Melatonin could be a promising therapeutic agent for retinopathy of prematurity. - GreenMedInfo Summary
Melatonin attenuated retinal neovascularization and neuroglial dysfunction by inhibition of HIF-1α-VEGF pathway in oxygen-induced retinopathy mice.
J Pineal Res. 2018 Feb 7. Epub 2018 Feb 7. PMID: 29411894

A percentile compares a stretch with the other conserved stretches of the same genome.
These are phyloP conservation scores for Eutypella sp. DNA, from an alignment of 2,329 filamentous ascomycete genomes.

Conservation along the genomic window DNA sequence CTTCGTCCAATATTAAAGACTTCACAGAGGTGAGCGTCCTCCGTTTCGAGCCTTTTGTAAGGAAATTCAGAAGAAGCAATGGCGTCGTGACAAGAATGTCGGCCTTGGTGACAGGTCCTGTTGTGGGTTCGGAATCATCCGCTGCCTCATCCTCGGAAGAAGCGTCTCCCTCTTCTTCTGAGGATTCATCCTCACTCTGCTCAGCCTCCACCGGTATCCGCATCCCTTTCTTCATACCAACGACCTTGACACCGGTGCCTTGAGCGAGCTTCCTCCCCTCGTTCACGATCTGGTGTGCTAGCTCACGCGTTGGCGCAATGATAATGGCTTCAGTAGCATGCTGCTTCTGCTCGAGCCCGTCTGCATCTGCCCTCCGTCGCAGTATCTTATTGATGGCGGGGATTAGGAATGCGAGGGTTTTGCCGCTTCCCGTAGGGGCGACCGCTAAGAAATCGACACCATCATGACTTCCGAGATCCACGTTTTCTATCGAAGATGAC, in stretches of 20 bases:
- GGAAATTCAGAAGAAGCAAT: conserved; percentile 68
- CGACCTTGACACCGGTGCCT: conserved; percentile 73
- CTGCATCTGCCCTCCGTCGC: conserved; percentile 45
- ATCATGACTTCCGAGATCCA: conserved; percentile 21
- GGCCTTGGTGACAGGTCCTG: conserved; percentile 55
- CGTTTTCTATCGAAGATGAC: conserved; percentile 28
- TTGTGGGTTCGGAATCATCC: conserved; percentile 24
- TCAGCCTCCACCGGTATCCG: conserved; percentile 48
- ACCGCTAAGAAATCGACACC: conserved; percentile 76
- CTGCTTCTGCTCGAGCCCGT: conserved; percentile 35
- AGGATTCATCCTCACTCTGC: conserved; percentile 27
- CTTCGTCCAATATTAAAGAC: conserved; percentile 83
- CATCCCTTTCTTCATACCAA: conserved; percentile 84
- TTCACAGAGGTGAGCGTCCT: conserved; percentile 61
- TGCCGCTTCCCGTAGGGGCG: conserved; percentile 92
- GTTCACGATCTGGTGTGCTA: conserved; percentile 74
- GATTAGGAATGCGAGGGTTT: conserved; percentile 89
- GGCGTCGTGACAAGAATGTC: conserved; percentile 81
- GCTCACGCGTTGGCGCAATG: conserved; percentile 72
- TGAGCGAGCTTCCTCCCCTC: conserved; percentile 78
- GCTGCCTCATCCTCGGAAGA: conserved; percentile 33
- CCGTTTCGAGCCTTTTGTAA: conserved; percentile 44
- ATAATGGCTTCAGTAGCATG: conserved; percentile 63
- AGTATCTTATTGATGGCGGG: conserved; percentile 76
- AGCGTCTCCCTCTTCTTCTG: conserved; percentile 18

Retinopathy of prematurity (ROP) is a retinopathy characterized by retinal neovascularization (RNV) occurring in preterm infants treated with high concentrations of oxygen and may lead to blindness in severe cases. Currently, anti-VEGF therapy is a major treatment for ROP, but it is costly and may cause serious complications. The previous study has demonstrated that melatonin exerted neuroprotective effect against retinal ganglion cell death induced by hypoxia in neonatal rats. However, whether melatonin is anti-angiogenic and neuroglial protective in the progression of ROP remains unknown. Thus, this study was to investigate the effect of melatonin on RNV and neuroglia in the retina of oxygen-induced retinopathy (OIR) mice. The results showed a reduction of retinal vascular leakage in OIR mice after melatonin treatment. Besides, the size of retinal neovascular and avascular areas, the number of pre-retinal neovascular cell nuclei and the number of proliferative vascular endothelial cells within the neovascular area were significantly decreased in mice treated with melatonin. After oxygen-induced injury, the density of astrocytes was decreased, accompanied by morphologic and functional changes of astrocytes. Besides, retinal microglia were also activated. Meanwhile, the levels of inflammatory factors were elevated. However, these pathologic processes were all hindered by melatonin treatment. Furthermore, HIF-1α-VEGF pathway was activated in the retina of OIR mice, yet was suppressed in melatonin-treated OIR mice retinas. In conclusion, melatonin prevented pathologic neovascularization, protected neuroglial cells and exert anti-inflammation effect via inhibition of HIF-1α-VEGF pathway in OIR retinas, suggesting that melatonin could be a promising therapeutic agent for ROP. This article is protected by copyright. All rights reserved.